Yeltsin sends aides to finish arms treaty 2 key ministers to see Eagleburger

December 26, 1992|By Los Angeles Times

MOSCOW -- Russian President Boris N. Yeltsin ordered his foreign and defense ministers to fly to Geneva today to try to remove the last sticking points with the United States on another ambitious disarmament treaty, a Russian spokesman said.

With the Bush administration down to its final days, officials in Moscow said that a summit could still occur in early January, but that Russia and the United States must close a deal on the arms pact first.

"The treaty is primary, the meeting is derivative," Sergei Yastrzhembski, the Foreign Ministry spokesman, told reporters yesterday.

Foreign Minister Andrei V. Kozyrev and Defense Minister Pavel S. Grachev will fly to Geneva, where they are to be joined tomorrow by U.S. Secretary of State Lawrence S. Eagleburger. The negotiators are trying to resolve remaining disagreements over a treaty to slash their nuclear arsenals by two-thirds.

"There may be slight differences, but the sides are unanimous on the main thing," Mr. Yastrzhembski stressed. Both would like to sign the accord "while the Bush administration is still in office."

The ambitious pact between the former Cold War enemies, commonly known as START II, would eliminate all land-based, multiple-warhead intercontinental ballistic missiles and cut back thermonuclear arsenals from current levels of about 10,000 warheads each to 3,000 to 3,500 over the next 10 years.

The agreement's broad outlines were signed by Mr. Bush and Mr. Yeltsin during their most recent meeting in Washington in June. But the proposed pact has aroused a hostile reaction among Russia's military and its increasingly potent right-wing, nationalist forces.

Closing a deal on the second strategic arms reduction treaty is a goal of the Bush administration, which ends Jan. 20 with President-elect Bill Clinton's inauguration. Senior U.S. officials note that the Russians seem to be trying to use that deadline

to force last-minute concessions.

While on an official visit to China, Mr. Yeltsin announced Dec. 19 that START II would be signed in early January, surprising even some of his own spokesmen. This week, the well-connected Interfax news agency claimed that the presidents would meet Jan. 2-3 in the Black Sea. resort of Sochi.

"There must have been some leaks, you know, some feelers put out to test public reaction, but so far neither the State Department nor the Russian Federation Foreign Ministry have officially announced when this meeting will take place or where," Yastrzhembski said in a semi-denial. He did not reply, when asked, if President-elect Clinton might attend, as well.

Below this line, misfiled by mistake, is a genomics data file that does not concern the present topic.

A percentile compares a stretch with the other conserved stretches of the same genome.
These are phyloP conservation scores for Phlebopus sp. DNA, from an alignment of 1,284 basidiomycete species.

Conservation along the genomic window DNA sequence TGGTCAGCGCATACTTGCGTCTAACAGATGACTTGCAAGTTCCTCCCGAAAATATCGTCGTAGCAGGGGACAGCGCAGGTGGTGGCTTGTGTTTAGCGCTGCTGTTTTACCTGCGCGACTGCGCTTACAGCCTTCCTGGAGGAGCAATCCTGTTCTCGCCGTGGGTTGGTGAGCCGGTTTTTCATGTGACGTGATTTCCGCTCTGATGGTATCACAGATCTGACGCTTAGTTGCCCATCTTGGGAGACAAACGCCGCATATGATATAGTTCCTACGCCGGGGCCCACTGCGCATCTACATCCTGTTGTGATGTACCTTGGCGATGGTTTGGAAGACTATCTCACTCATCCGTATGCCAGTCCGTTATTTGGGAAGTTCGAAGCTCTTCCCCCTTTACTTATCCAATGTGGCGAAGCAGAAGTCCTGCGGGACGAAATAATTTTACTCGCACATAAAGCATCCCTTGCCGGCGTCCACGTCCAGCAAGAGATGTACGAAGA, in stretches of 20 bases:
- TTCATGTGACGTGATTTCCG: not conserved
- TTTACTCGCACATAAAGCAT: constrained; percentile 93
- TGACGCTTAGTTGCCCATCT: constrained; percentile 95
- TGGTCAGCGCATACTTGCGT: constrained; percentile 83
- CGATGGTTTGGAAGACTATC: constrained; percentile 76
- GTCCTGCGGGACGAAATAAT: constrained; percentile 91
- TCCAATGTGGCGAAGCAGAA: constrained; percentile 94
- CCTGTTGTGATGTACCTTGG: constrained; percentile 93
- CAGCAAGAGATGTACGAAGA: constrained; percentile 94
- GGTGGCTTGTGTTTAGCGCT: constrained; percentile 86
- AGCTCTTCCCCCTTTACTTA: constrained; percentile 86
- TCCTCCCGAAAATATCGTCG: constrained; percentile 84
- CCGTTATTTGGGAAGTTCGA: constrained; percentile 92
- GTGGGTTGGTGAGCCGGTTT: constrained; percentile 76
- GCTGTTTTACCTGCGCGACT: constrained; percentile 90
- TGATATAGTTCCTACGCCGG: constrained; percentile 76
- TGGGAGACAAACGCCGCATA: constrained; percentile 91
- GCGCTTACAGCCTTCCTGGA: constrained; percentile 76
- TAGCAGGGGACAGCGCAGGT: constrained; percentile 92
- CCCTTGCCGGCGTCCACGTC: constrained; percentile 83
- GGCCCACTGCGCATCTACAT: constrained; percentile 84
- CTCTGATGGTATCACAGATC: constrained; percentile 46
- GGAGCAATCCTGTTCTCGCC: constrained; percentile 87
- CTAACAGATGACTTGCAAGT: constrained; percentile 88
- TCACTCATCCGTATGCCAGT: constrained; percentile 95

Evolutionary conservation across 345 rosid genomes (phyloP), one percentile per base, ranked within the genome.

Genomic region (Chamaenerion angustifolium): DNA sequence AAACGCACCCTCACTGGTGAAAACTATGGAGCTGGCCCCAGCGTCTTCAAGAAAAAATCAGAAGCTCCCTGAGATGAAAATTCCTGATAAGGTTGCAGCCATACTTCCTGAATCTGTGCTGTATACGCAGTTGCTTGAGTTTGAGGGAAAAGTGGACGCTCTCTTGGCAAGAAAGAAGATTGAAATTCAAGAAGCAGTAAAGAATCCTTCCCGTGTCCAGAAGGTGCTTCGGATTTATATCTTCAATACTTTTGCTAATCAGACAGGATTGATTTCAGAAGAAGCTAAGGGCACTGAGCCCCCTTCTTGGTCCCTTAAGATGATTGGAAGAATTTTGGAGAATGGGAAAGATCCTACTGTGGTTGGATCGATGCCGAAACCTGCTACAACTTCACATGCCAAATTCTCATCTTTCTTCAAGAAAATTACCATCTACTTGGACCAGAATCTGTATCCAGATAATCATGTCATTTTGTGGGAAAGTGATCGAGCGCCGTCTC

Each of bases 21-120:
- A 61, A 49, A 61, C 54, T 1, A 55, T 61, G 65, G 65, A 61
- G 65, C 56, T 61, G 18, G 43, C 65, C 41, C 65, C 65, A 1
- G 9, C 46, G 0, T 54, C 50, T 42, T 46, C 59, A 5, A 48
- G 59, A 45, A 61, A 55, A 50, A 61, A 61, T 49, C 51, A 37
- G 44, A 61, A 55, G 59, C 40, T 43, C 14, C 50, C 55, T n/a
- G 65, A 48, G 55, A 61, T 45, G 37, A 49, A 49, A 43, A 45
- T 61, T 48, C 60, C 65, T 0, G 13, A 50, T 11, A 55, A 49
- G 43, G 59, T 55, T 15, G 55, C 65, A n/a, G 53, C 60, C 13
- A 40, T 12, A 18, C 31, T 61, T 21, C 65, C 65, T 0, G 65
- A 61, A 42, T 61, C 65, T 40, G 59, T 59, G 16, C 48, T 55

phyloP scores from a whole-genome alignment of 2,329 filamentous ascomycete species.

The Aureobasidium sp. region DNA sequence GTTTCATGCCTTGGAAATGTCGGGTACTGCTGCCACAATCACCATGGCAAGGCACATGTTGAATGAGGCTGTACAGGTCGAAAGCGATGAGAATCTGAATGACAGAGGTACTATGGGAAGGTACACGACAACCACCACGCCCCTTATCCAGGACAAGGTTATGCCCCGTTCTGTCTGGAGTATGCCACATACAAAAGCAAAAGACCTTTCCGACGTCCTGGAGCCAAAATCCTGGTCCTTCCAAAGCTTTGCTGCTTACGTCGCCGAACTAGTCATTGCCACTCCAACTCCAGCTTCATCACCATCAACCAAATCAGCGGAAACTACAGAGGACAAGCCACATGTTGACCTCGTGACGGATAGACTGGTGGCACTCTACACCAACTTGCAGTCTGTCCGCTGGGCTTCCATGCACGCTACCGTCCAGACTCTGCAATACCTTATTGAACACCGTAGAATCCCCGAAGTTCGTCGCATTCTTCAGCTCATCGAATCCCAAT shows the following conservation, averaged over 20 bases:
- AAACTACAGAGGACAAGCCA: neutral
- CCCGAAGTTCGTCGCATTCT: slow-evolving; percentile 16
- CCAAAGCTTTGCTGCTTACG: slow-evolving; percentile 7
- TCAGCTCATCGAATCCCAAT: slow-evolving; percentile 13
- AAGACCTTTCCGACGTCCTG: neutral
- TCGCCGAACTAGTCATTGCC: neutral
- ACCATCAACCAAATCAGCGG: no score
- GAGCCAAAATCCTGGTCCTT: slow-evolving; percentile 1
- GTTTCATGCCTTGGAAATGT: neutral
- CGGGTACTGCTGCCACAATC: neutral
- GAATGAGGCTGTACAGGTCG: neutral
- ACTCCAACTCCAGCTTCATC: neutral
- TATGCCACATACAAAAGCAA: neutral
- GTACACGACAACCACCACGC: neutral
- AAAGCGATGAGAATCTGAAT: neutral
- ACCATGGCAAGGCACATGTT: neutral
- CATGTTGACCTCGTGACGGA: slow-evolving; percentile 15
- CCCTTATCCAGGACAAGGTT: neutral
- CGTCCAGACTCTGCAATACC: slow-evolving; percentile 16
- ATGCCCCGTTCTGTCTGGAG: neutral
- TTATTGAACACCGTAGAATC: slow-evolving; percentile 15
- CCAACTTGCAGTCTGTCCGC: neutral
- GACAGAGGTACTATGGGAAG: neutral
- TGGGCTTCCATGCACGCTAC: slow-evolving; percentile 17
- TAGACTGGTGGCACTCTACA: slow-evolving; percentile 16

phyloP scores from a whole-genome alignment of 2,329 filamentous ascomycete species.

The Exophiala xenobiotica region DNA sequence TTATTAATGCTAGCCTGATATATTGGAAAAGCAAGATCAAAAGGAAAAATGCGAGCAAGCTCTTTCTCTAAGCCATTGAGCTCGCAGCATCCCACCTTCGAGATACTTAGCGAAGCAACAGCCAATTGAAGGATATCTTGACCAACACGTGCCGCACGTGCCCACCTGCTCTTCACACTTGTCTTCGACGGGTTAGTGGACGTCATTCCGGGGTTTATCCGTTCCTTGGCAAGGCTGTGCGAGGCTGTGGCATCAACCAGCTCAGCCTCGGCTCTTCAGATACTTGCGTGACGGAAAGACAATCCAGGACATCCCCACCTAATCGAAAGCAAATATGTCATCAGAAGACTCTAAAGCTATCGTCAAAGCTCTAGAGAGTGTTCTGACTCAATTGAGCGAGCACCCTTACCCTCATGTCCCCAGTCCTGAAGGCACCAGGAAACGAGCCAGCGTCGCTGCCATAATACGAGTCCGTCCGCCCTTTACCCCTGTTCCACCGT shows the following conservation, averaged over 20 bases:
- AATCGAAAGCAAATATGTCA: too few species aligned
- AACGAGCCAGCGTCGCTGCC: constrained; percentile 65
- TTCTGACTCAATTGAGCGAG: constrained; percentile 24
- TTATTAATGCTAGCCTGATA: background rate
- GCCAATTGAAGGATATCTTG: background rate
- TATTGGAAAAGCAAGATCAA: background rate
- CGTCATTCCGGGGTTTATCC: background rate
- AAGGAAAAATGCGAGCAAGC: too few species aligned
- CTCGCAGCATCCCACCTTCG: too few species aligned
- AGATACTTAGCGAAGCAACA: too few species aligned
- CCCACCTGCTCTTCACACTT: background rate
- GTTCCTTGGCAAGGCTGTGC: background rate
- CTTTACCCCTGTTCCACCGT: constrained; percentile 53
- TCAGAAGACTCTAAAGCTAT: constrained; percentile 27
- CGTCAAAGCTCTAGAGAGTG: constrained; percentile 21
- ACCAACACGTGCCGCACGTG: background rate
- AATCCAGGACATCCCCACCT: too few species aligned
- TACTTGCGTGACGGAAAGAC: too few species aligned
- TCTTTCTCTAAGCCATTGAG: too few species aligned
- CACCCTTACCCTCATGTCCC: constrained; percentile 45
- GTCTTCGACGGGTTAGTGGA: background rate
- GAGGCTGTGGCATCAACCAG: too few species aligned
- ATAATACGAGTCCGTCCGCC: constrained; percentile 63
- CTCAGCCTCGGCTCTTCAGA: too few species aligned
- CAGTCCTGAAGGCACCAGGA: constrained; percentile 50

Mr. Bush, who is flying to Somalia on New Year's Eve to spend the holiday with U.S. troops there, spoke to Mr. Yeltsin for 20 minutes Thursday. It was the third phone call between the leaders this week designed to iron out problems on START II, the White House said.

American and Russian officials said that three key issues remain unresolved: restrictions on American bombers converted to carry non-nuclear payloads, destruction of silos for Russia's SS-18 missiles, and the required scrapping of its SS-19s.

Russian reservations about the last two requirements are motivated by security and economic considerations.

With its economy in a state of free fall, Russia wants to be allowed to retain silos now used to house its 308 SS-18s, instead of having to build costly new launch facilities. The United States maintains that the old silos must be destroyed so the rocket -- the most powerful nuclear weapon ever built -- cannot be revived, if the current friendly status of U.S.-Russia relations should revert to Cold War tensions.

Russia also wants to replace the multiple warheads now carried on SS-19s with a single nuclear charge, instead of being required to destroy those ICBMs and then having to spend billions to design and construct a replacement.

But deal-making with the outgoing Bush administration may be the easy part. Former Communists and right-wing forces are more powerful than ever in Russia's legislature.

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